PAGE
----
About the College of Community Health Sciences

The University of Alabama College of Community Health Sciences is home to one of the nation’s largest family medicine residencies – The University of Alabama Family Medicine Residency – and offers post-graduate fellowships in behavioral health, emergency medicine, geriatrics, hospital medicine, rural public psychiatry and sports medicine. In its role as a regional campus of the University of Alabama School of Medicine, the College provides the third and fourth years of clinical education and training to a portion of medical students. Through a series of nationally recognized pipeline programs, the College recruits and mentors students from rural Alabama who wish to return to their hometowns or similar areas to practice. The College operates University Medical Center, with three locations that together comprise the largest community medical practice in West Alabama. The College also houses the Institute for Rural Health Research, which conducts research focused on improving the health and lives of Alabama’s rural citizens.

Our Mission

We are dedicated to improving and promoting the health of individuals and communities in Alabama and the region through leadership in medical education and primary care; the provision of high quality, accessible health care services; and scholarship.

We accomplish this mission by:

  • Shaping globally capable, locally relevant and culturally competent physicians through learner-centered, community-based medical education and mentoring.
  • Addressing the physician workforce needs of Alabama and the region with a focus on comprehensive Family Medicine residency training.
  • Engaging communities as partners, particularly in rural and underserved areas, in efforts that improve the health of Alabama’s citizens.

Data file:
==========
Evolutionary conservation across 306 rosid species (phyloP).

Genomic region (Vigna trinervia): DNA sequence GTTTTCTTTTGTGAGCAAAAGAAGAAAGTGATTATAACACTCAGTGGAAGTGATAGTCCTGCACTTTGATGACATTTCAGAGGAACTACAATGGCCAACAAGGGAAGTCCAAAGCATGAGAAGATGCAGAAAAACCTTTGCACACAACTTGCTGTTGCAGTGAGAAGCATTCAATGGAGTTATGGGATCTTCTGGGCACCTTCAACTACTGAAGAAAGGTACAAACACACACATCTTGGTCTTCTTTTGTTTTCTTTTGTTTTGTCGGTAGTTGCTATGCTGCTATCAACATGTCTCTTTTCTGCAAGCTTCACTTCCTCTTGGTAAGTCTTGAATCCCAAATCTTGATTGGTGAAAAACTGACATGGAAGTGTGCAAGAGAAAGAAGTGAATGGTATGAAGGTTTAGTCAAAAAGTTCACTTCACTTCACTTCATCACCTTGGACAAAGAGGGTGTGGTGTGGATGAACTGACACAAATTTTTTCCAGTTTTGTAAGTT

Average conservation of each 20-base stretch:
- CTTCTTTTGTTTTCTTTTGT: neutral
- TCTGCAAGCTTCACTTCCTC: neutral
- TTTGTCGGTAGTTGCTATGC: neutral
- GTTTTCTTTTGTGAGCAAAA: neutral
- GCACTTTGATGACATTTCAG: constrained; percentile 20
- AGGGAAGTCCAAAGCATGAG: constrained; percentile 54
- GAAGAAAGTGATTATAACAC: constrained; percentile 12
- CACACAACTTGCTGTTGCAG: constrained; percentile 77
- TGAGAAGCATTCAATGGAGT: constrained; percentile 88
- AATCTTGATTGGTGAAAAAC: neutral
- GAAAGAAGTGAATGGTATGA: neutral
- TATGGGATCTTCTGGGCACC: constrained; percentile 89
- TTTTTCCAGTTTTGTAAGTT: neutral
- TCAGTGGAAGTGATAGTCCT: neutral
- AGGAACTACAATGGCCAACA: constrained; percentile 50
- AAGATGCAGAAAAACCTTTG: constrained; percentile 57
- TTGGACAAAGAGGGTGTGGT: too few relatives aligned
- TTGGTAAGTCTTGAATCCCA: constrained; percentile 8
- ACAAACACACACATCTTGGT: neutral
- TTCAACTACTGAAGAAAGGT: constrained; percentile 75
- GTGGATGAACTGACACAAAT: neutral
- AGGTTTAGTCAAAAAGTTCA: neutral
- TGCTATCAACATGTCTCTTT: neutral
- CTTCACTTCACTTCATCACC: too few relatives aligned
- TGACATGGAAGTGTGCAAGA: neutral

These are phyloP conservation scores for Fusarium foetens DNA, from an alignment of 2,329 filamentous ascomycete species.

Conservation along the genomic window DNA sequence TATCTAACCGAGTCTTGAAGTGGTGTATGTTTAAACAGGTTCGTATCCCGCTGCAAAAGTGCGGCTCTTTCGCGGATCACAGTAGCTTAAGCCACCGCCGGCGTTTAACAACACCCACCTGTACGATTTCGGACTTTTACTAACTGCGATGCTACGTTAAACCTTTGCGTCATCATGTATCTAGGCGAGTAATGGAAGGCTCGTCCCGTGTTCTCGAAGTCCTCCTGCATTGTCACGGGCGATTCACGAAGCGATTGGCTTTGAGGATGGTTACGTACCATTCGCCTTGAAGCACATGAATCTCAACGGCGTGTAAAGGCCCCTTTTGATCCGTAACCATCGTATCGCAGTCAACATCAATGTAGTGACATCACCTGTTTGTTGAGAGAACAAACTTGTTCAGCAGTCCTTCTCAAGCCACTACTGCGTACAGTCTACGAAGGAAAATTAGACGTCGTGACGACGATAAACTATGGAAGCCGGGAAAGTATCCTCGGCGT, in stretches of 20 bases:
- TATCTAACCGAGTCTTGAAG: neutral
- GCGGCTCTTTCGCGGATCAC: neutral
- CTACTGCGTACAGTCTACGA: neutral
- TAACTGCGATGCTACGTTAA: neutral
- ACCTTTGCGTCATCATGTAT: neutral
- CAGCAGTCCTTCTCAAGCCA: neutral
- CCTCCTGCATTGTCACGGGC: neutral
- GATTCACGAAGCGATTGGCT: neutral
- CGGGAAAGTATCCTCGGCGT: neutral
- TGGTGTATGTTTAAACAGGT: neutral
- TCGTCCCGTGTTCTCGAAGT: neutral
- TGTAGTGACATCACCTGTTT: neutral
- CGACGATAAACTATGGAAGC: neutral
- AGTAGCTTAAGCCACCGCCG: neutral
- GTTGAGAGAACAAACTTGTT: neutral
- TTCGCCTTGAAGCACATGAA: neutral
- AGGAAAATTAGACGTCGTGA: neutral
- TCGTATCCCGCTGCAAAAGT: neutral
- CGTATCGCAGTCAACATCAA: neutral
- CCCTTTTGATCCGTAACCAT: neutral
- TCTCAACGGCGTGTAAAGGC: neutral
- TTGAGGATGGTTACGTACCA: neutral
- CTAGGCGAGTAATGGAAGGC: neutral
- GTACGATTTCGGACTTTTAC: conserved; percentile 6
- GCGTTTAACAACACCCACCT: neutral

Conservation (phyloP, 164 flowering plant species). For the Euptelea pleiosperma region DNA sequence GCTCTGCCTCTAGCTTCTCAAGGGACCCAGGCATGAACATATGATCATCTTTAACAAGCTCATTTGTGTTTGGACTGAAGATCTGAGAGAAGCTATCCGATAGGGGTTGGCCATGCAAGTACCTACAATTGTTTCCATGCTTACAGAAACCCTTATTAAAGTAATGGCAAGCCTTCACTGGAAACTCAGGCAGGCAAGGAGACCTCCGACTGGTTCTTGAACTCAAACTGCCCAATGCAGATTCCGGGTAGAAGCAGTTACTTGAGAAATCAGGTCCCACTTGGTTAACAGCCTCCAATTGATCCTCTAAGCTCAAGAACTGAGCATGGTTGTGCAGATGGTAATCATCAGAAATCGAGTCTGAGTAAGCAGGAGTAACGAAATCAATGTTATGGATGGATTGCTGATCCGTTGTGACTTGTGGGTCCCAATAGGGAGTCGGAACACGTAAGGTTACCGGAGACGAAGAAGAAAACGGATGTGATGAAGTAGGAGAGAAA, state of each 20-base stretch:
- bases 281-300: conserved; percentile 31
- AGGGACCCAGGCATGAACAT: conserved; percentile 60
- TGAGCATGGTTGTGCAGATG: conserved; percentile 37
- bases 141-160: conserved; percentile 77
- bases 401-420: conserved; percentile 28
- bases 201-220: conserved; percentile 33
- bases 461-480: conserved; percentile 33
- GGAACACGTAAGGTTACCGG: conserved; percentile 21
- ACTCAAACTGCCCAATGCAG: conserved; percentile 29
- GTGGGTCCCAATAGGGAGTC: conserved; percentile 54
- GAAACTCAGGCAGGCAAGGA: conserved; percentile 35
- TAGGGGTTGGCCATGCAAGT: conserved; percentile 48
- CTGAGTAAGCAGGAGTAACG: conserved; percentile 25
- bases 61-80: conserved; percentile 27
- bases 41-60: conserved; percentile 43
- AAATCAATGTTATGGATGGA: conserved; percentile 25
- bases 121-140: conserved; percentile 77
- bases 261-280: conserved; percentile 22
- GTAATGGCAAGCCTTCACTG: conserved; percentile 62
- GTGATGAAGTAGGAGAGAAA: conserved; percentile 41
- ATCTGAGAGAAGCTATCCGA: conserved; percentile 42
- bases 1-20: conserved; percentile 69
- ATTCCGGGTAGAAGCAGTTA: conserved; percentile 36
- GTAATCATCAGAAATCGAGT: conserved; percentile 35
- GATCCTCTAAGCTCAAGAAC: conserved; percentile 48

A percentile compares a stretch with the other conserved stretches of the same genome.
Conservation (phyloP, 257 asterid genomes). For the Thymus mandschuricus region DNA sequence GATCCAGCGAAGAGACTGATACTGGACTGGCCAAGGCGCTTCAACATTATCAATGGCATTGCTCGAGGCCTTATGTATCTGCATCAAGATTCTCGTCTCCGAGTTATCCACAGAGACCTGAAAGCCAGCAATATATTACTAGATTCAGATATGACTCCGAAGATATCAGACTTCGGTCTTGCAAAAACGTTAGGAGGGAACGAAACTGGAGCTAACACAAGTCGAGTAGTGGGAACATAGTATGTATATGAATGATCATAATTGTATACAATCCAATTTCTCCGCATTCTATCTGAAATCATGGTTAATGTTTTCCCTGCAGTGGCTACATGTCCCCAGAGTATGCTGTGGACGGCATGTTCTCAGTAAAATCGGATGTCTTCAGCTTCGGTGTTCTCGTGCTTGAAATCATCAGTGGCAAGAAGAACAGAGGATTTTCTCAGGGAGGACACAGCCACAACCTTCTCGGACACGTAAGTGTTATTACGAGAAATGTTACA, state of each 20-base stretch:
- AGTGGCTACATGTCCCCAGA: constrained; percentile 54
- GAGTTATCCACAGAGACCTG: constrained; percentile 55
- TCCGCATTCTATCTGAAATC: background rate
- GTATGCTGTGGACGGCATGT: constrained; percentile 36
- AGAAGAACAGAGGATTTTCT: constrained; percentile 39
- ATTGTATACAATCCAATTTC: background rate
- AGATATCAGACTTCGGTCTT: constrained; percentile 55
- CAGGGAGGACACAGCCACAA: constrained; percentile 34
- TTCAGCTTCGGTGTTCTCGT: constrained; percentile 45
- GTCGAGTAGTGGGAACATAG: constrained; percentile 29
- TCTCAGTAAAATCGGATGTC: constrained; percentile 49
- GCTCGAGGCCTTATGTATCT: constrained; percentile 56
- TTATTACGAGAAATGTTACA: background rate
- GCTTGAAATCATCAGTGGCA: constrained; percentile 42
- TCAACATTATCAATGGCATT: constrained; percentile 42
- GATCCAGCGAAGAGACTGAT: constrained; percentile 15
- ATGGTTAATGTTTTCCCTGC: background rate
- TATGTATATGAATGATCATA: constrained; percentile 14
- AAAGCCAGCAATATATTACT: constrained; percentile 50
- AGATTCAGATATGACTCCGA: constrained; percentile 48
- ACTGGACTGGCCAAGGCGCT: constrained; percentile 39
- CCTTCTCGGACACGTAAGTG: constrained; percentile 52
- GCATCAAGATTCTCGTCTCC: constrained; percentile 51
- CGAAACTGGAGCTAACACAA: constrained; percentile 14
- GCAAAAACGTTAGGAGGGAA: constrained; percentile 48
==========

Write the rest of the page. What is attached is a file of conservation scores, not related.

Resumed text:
• Providing high quality, patient-centered and efficient clinical services.
  • Fostering scholarship in relevant and innovative community-oriented research to influence population health and support community issues.
CCHS Building Glowing at Dusk

Our Core Values

Our History

The College of Community Health Sciences was established at The University of Alabama in 1972 in response to the Alabama Legislature’s mandate to solve the critical need for health care in rural Alabama. That same year, the College was also designated as a regional campus of the University of Alabama School of Medicine to provide clinical training to medical students. Dr. William R. Willard was recruited as the College’s first dean following his retirement from the University of Kentucky. Willard, known as the father of family medicine for his national role in establishing family medicine as a specialty, began recruiting faculty and staff, and the College’s first full-time students enrolled in 1974.

Since that time, the College has educated nearly 500 family medicine physicians who are working in medical practices, hospitals and universities throughout the United States. In its role as the Tuscaloosa Regional Campus of the University of Alabama School of Medicine, the College has educated more than 800 medical students who have been competitive in obtaining entry to prestigious residencies across the country in family medicine and other specialties, including internal medicine, pediatrics, obstetrics and gynecology, psychiatry, neurology and surgery.

The College’s first medical clinic opened in 1975 in Tuscaloosa and by 1993 had 13,800 patients. Today, University Medical Center provides comprehensive patient-centered care from three locations – University Medical Center, located on the UA campus, UMC-Northport and UMC-Demopolis – that form the largest community practice in West Alabama with nearly 150,000 annual patient visits. University Medical Center also serves as the base for the College’s clinical teaching program.

CCHS faculty and graduate students engage in research and scholarship and provide community outreach through the Institute for Rural Health Research, established by the College in 2001 with the goal of improving health in Alabama and the region.